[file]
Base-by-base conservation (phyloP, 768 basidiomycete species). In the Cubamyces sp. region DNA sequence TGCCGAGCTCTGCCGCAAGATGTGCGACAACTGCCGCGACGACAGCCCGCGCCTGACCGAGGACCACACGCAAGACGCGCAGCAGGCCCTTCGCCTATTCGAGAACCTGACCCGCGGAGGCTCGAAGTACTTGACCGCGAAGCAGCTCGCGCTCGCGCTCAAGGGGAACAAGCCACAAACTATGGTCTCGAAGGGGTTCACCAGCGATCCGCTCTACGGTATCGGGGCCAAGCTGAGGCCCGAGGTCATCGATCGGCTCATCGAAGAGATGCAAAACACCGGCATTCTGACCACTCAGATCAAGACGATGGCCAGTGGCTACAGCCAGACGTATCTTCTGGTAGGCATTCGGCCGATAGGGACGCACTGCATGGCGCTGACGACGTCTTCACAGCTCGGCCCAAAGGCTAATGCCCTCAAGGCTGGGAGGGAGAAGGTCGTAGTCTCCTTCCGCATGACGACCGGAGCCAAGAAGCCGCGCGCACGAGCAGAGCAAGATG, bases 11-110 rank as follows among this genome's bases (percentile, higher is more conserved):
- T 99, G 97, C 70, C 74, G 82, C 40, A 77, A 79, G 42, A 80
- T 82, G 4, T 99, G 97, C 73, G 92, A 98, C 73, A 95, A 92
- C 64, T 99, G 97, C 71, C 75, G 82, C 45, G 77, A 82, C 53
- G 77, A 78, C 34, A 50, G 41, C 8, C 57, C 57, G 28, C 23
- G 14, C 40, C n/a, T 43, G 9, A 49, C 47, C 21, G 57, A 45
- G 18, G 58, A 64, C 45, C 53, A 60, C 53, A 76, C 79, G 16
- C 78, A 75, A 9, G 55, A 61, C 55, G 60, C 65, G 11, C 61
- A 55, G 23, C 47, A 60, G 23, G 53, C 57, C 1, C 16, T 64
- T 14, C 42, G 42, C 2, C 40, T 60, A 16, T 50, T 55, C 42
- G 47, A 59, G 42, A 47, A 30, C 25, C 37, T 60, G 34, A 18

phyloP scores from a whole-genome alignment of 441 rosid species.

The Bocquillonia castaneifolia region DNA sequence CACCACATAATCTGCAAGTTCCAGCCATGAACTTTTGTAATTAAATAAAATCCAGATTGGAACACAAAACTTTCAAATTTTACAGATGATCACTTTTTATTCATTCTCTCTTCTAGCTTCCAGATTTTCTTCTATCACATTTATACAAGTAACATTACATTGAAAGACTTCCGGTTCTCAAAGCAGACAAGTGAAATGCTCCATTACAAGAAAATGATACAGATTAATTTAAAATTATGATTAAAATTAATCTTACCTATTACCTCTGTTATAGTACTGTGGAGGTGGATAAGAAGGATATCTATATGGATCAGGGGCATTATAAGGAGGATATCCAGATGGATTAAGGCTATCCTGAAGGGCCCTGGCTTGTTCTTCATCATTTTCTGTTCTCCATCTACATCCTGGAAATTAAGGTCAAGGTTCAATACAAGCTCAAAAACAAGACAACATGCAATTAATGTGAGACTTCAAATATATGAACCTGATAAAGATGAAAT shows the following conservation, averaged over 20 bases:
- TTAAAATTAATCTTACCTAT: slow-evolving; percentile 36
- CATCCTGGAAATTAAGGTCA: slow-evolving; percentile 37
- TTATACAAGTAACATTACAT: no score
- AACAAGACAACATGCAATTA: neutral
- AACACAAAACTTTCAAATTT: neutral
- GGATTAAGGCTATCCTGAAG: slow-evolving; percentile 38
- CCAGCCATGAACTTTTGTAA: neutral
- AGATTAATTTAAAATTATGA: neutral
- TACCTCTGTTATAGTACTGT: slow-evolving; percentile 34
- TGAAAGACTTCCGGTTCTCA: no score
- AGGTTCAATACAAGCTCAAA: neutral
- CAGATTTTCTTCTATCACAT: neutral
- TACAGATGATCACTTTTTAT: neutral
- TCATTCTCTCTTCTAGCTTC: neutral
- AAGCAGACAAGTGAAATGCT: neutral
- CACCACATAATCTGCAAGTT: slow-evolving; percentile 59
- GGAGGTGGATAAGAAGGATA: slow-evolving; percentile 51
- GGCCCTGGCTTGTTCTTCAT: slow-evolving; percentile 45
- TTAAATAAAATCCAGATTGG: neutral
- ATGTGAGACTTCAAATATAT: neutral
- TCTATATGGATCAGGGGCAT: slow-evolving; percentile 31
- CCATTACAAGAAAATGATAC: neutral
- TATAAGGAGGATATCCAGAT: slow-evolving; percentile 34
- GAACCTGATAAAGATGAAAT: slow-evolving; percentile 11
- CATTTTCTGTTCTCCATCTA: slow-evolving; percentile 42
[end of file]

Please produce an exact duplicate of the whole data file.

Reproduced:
Base-by-base conservation (phyloP, 768 basidiomycete species). In the Cubamyces sp. region DNA sequence TGCCGAGCTCTGCCGCAAGATGTGCGACAACTGCCGCGACGACAGCCCGCGCCTGACCGAGGACCACACGCAAGACGCGCAGCAGGCCCTTCGCCTATTCGAGAACCTGACCCGCGGAGGCTCGAAGTACTTGACCGCGAAGCAGCTCGCGCTCGCGCTCAAGGGGAACAAGCCACAAACTATGGTCTCGAAGGGGTTCACCAGCGATCCGCTCTACGGTATCGGGGCCAAGCTGAGGCCCGAGGTCATCGATCGGCTCATCGAAGAGATGCAAAACACCGGCATTCTGACCACTCAGATCAAGACGATGGCCAGTGGCTACAGCCAGACGTATCTTCTGGTAGGCATTCGGCCGATAGGGACGCACTGCATGGCGCTGACGACGTCTTCACAGCTCGGCCCAAAGGCTAATGCCCTCAAGGCTGGGAGGGAGAAGGTCGTAGTCTCCTTCCGCATGACGACCGGAGCCAAGAAGCCGCGCGCACGAGCAGAGCAAGATG, bases 11-110 rank as follows among this genome's bases (percentile, higher is more conserved):
- T 99, G 97, C 70, C 74, G 82, C 40, A 77, A 79, G 42, A 80
- T 82, G 4, T 99, G 97, C 73, G 92, A 98, C 73, A 95, A 92
- C 64, T 99, G 97, C 71, C 75, G 82, C 45, G 77, A 82, C 53
- G 77, A 78, C 34, A 50, G 41, C 8, C 57, C 57, G 28, C 23
- G 14, C 40, C n/a, T 43, G 9, A 49, C 47, C 21, G 57, A 45
- G 18, G 58, A 64, C 45, C 53, A 60, C 53, A 76, C 79, G 16
- C 78, A 75, A 9, G 55, A 61, C 55, G 60, C 65, G 11, C 61
- A 55, G 23, C 47, A 60, G 23, G 53, C 57, C 1, C 16, T 64
- T 14, C 42, G 42, C 2, C 40, T 60, A 16, T 50, T 55, C 42
- G 47, A 59, G 42, A 47, A 30, C 25, C 37, T 60, G 34, A 18

phyloP scores from a whole-genome alignment of 441 rosid species.

The Bocquillonia castaneifolia region DNA sequence CACCACATAATCTGCAAGTTCCAGCCATGAACTTTTGTAATTAAATAAAATCCAGATTGGAACACAAAACTTTCAAATTTTACAGATGATCACTTTTTATTCATTCTCTCTTCTAGCTTCCAGATTTTCTTCTATCACATTTATACAAGTAACATTACATTGAAAGACTTCCGGTTCTCAAAGCAGACAAGTGAAATGCTCCATTACAAGAAAATGATACAGATTAATTTAAAATTATGATTAAAATTAATCTTACCTATTACCTCTGTTATAGTACTGTGGAGGTGGATAAGAAGGATATCTATATGGATCAGGGGCATTATAAGGAGGATATCCAGATGGATTAAGGCTATCCTGAAGGGCCCTGGCTTGTTCTTCATCATTTTCTGTTCTCCATCTACATCCTGGAAATTAAGGTCAAGGTTCAATACAAGCTCAAAAACAAGACAACATGCAATTAATGTGAGACTTCAAATATATGAACCTGATAAAGATGAAAT shows the following conservation, averaged over 20 bases:
- TTAAAATTAATCTTACCTAT: slow-evolving; percentile 36
- CATCCTGGAAATTAAGGTCA: slow-evolving; percentile 37
- TTATACAAGTAACATTACAT: no score
- AACAAGACAACATGCAATTA: neutral
- AACACAAAACTTTCAAATTT: neutral
- GGATTAAGGCTATCCTGAAG: slow-evolving; percentile 38
- CCAGCCATGAACTTTTGTAA: neutral
- AGATTAATTTAAAATTATGA: neutral
- TACCTCTGTTATAGTACTGT: slow-evolving; percentile 34
- TGAAAGACTTCCGGTTCTCA: no score
- AGGTTCAATACAAGCTCAAA: neutral
- CAGATTTTCTTCTATCACAT: neutral
- TACAGATGATCACTTTTTAT: neutral
- TCATTCTCTCTTCTAGCTTC: neutral
- AAGCAGACAAGTGAAATGCT: neutral
- CACCACATAATCTGCAAGTT: slow-evolving; percentile 59
- GGAGGTGGATAAGAAGGATA: slow-evolving; percentile 51
- GGCCCTGGCTTGTTCTTCAT: slow-evolving; percentile 45
- TTAAATAAAATCCAGATTGG: neutral
- ATGTGAGACTTCAAATATAT: neutral
- TCTATATGGATCAGGGGCAT: slow-evolving; percentile 31
- CCATTACAAGAAAATGATAC: neutral
- TATAAGGAGGATATCCAGAT: slow-evolving; percentile 34
- GAACCTGATAAAGATGAAAT: slow-evolving; percentile 11
- CATTTTCTGTTCTCCATCTA: slow-evolving; percentile 42